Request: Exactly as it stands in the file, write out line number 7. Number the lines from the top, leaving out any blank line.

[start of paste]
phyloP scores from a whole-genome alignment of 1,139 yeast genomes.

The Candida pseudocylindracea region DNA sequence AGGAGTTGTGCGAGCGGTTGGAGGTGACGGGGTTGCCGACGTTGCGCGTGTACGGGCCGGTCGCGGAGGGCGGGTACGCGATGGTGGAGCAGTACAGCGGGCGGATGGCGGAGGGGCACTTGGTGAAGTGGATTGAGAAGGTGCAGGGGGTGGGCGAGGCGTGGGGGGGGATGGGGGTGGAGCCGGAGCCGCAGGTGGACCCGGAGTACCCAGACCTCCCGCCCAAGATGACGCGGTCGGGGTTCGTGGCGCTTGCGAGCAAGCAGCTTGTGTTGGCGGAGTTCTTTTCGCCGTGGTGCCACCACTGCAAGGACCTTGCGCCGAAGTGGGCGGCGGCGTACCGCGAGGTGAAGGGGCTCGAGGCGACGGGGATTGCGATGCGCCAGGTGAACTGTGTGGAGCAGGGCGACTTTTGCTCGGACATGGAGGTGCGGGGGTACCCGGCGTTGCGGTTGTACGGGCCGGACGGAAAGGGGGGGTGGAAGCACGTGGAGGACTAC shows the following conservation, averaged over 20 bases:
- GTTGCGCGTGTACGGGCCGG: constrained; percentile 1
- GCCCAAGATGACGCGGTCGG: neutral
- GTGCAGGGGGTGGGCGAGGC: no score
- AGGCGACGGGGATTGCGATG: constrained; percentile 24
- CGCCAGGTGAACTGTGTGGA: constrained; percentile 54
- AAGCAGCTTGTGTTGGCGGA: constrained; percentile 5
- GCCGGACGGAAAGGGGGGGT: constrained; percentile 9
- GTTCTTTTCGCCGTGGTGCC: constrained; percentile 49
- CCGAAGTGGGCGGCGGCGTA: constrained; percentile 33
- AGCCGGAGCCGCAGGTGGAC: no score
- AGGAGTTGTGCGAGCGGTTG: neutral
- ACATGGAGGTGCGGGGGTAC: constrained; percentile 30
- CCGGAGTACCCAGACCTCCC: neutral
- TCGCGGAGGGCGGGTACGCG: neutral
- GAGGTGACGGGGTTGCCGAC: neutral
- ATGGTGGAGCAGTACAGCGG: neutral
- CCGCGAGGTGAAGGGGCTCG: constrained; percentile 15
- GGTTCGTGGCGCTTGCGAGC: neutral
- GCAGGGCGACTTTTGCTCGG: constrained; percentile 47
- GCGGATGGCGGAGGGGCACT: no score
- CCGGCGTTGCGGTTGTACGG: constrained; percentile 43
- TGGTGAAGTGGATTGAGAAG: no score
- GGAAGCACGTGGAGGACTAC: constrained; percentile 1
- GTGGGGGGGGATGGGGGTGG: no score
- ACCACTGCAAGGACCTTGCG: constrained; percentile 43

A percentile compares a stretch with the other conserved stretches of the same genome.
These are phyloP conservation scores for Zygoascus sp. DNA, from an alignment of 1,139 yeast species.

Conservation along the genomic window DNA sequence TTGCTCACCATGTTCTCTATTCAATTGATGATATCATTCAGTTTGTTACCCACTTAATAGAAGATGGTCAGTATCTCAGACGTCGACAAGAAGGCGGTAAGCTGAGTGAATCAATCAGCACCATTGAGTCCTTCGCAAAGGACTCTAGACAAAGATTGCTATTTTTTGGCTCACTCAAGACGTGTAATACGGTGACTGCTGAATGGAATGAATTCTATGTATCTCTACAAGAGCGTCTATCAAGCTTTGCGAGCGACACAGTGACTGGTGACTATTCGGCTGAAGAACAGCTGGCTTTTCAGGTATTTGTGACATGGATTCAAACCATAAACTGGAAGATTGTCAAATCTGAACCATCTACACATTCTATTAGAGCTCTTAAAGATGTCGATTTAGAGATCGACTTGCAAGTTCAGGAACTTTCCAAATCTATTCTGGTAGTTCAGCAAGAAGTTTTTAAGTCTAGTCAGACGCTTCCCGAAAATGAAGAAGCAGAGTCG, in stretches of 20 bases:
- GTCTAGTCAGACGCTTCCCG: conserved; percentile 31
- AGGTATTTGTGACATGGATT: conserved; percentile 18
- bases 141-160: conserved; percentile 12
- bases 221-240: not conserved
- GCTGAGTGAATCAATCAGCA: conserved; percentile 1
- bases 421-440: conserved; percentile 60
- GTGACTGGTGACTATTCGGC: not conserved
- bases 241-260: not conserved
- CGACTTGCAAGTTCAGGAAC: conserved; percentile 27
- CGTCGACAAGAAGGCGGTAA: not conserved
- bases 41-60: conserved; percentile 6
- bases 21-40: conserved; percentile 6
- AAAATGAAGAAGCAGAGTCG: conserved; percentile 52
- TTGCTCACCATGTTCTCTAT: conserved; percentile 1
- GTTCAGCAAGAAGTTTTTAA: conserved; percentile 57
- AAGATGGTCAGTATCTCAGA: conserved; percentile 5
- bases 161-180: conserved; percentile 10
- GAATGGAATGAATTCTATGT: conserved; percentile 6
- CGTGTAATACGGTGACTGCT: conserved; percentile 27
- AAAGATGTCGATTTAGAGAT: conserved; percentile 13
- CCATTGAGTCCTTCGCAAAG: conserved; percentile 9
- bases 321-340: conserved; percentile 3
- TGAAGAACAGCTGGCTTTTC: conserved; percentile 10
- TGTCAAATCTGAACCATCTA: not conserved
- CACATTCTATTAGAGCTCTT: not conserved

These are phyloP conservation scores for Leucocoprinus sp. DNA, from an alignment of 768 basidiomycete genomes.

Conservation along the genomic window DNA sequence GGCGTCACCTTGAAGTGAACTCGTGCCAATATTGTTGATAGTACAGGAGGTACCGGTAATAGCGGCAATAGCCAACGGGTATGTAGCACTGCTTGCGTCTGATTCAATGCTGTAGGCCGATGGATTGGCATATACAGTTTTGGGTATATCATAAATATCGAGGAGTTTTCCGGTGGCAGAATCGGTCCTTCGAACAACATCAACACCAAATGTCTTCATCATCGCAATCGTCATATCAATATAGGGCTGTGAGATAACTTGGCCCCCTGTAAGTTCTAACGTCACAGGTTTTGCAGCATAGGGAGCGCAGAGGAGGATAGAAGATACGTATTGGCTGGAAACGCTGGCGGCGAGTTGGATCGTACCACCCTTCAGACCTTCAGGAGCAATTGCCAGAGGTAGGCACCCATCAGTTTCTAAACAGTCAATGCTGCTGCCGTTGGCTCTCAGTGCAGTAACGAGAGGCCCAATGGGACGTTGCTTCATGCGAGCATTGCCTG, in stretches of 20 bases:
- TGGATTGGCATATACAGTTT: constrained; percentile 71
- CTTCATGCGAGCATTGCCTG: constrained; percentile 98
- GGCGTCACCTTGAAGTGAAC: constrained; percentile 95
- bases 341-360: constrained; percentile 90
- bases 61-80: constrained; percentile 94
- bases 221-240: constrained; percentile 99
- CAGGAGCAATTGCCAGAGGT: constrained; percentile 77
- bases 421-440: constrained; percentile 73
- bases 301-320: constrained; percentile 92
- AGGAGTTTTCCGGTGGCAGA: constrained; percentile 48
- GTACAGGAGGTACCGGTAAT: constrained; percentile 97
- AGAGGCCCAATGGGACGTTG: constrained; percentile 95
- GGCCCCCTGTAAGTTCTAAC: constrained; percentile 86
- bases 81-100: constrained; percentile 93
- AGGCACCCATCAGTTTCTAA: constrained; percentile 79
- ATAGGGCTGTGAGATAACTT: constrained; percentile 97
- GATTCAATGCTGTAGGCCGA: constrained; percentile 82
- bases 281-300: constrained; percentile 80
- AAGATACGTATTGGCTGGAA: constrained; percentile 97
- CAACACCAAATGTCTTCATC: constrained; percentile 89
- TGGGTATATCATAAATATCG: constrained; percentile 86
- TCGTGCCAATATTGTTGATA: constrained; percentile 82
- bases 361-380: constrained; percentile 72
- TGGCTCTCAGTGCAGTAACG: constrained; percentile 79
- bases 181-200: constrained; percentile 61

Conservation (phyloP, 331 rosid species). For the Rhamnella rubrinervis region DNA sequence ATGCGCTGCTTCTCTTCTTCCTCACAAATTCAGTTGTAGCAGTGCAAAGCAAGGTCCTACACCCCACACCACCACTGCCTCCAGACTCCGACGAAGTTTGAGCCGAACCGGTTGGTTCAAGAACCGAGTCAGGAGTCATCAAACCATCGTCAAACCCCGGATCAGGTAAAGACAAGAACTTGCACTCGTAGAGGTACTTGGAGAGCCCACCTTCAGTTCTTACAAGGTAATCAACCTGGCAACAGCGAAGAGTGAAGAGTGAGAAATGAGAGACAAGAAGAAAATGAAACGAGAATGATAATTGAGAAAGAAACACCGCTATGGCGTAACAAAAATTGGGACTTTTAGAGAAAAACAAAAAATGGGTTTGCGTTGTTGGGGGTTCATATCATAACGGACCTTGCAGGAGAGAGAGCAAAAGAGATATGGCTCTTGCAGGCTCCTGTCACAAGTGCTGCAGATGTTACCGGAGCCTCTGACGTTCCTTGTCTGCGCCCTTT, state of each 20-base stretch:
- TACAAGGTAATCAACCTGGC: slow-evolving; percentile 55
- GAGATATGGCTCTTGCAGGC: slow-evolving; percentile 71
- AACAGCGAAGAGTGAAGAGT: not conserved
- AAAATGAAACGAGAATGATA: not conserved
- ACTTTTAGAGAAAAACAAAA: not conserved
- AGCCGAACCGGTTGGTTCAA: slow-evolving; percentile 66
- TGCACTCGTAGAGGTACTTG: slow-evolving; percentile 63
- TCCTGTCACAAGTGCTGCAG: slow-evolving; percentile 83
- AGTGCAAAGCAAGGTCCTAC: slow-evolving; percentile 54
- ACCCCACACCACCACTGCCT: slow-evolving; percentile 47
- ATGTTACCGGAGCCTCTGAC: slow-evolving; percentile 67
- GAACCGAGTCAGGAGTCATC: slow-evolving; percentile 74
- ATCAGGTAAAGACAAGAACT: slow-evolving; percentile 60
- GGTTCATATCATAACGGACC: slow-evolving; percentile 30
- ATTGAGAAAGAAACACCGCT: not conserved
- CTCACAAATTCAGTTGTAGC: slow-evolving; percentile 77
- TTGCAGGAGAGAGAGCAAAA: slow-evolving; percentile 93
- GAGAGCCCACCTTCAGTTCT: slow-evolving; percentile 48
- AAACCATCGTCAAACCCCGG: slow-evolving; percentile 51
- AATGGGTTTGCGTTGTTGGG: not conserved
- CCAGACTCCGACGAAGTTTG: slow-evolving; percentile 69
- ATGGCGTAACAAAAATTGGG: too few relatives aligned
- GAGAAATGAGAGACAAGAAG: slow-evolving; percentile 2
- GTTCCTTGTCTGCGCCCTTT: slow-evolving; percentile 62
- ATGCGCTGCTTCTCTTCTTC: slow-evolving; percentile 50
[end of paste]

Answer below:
- CGCCAGGTGAACTGTGTGGA: constrained; percentile 54